Also, there was a great spreadsheet tool that was shared on bldg-sim a couple years ago that used macros to automatically gather and compile actual (hourly or even sub-hourly) weather data from weather stations on www.wunderground.com. But no solar data. I use this tool exclusively now for gathering real weather data.

Good luck,
Hwakong

Date: Mon, 29 Nov 2010 22:09:48 -0800
From: david.j.reddy1 at gmail.com
To: ADahlstrom at in-posse.com; bldg-sim at lists.onebuilding.org
Subject: Re: [Bldg-sim] historic weather files for model calibration

Aaron-

The question "are model results significantly impacted by the difference between historic weather data and performance-period data" is a complex one, however, here is an approach that may be helpful if you need to construct your own custom weather file.

You can purchase historical weather data available from NOAA station data from the NCDC. However, these data sets do not include solar radiation data and often need some QC work (remove extraneous observations, fill gaps, etc). In the past, I have also downloaded weather data from the EnergyPlus site in IWEC format, and converted to .bin using a combination of the E+ weather data processor and EPW conversion tool available on the DOE-2 Website. However, although a great deal (a FREE service), in my experience, this data can have gaps that are too large to fill with the algorithms NREL prescribes, which then leads you to either piecing this together w/ some other data source, or, only evaluating the model performance over the periods you have data for. For many of my projects, I need a complete year or more, so the E+ method was not ideal.

I recently created some DOE-2 .bin weather files using the following approach, using data formatting/calculation procedures automated in MATLAB, and then the "DOEWth.exe" utility (an older, command line program also available from DOE-2.com) to generate a .bin weather file. Once automated, this process can be completed in a relatively short period of time. The following is a brief explanation of the process I used that may give you some ideas:

1) Downloaded NOAA data (Integrated Surface Data) for closest site.

2) Cleaned data of extraneous points and filled gaps in data using NREL filling routines. There is usually always one or more observations recorded for every hour, however, in many cases one or more of the variables you need for the simulation weather file may not have been reported.

If you can obtain measured solar data for your location, skip steps 3-5

3) Used the Zhang-Huang solar model (discussed in the E+ engineering manual) to estimate total horizontal solar radiation with custom model parameters developed using least-squares regression to TMY3 data. In this case, I assumed TMY data was more or less "true", however, for one station data I worked with, I noticed some cloud cover observations did not appear to be consistent the reported solar radiation data. However, the custom coefficients yeilded better results than the default coefficients reported in the E+ literature when I compared the model output to a short sample of actual measured solar radiation data I had.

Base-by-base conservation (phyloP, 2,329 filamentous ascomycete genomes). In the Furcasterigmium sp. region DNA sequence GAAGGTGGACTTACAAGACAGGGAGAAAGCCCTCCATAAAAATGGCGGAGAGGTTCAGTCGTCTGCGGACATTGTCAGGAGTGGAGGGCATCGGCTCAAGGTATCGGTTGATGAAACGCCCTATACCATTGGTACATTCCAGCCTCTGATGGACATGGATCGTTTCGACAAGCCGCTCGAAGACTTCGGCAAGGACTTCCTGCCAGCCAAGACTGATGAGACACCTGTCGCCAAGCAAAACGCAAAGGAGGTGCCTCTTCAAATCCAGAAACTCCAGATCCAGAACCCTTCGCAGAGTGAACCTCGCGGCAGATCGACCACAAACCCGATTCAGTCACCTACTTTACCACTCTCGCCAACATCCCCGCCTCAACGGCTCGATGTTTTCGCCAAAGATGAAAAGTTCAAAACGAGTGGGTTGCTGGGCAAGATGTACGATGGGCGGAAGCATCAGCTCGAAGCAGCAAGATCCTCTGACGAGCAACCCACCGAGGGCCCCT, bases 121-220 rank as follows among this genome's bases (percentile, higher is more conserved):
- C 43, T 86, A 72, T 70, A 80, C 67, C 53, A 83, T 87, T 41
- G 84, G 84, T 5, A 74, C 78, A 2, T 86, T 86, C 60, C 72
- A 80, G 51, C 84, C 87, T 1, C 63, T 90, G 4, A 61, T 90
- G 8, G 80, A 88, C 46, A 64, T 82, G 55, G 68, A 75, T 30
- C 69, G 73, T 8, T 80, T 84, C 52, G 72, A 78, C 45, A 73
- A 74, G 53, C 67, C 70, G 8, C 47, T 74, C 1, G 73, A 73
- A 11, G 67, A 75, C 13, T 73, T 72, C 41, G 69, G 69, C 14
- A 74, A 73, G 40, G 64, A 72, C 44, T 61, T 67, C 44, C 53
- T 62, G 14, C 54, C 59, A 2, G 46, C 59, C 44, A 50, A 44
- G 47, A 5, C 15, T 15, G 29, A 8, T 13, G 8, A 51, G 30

4) Used another model to determine the diffuse solar radiation component from the total global radiation. In my case, I used a custom model developed for the Pacific NW (published in a thesis) however, there are many similar models developed from various datasets. Orgill and Hollands is a popular model, although they are all very similar.

5) Once you have the two solar components above, direct normal solar radiation can be readily calculated.

6) With all of the necessary data now assembled, format into the TMY2 format for processing into a .bin file using the DOEWth utility. Using the DOEWth output summary file and a weather file plotting program, like D-View, you can "inspect" the measured data to make sure it matches what you expect and aligns with daily or month averages more readily available.

A few notes:
- The DOEWth utilty does have format methods that will calculate solar data, however, I choose to pre-process the solar data using the solar radiation models I preferred, which leads you to using the TMY2 format method.
- I did not calculate illuminance data since my project did not include daylighting controls. There are models available for calculating illuminance, and the DOE-2 program may use a model to estimate it from solar radiation data (need to brush up on this section of the engineers manual to confirm this).
- Related to the above comment, there are many different models out there for calculating solar radiation/illuminance data from other measured parameters. I choose the above because I felt like the models best captured the variables that I thought were important, and to lesser degree, I could readily implement them in my programming. Other than comparing these models to actual TMY data, I have not rigorously compared these model to others available, so you may want to explore others.
- For any source of weather data you pursue, I would emphasize reviewing how data is filled and non-measured variables are calculated (i.e. what models were used).

I just realized this post may use the word "model" a record number of times, but hope you find it useful.

David Reddy

360 Analytics
Building Energy Analysis Consultants
mail: 12354 16th Ave NE, Seattle, WA 98125
office: 206.420.7918
mobile: 206.406.9856
web: www.360-Analytics.com

On 11/29/2010 11:54 AM, Dahlstrom, Aaron wrote:

A recent LEED MV plan review comment asked ?please indicate the proposed calibration method to account for the local weather conditions during the performance period.?

This raises the question for me - are model results significantly impacted by the difference between historic weather data and performance-period data?

When I?m engaged in Measurement and Verification, I can install a weather station that records data for performance period to allow for calibration. (http://www.gsd.harvard.edu/research/gsdsquare/Publications/BuildingSimulation2009.GundHallModel.pdf)

But for an investment-grade energy audit with historic bills, I?m not sure where to turn for all the variables needed to construct a weather file.

Anyone on this list have a recommendation?

(I?m specifically looking for NYC, 2009, weather data for an eQUEST model.)

Aaron Dahlstrom , PE, LEED? AP

Hwakong Cheng's picture
Offline
Joined: 2011-09-30
Reputation: 0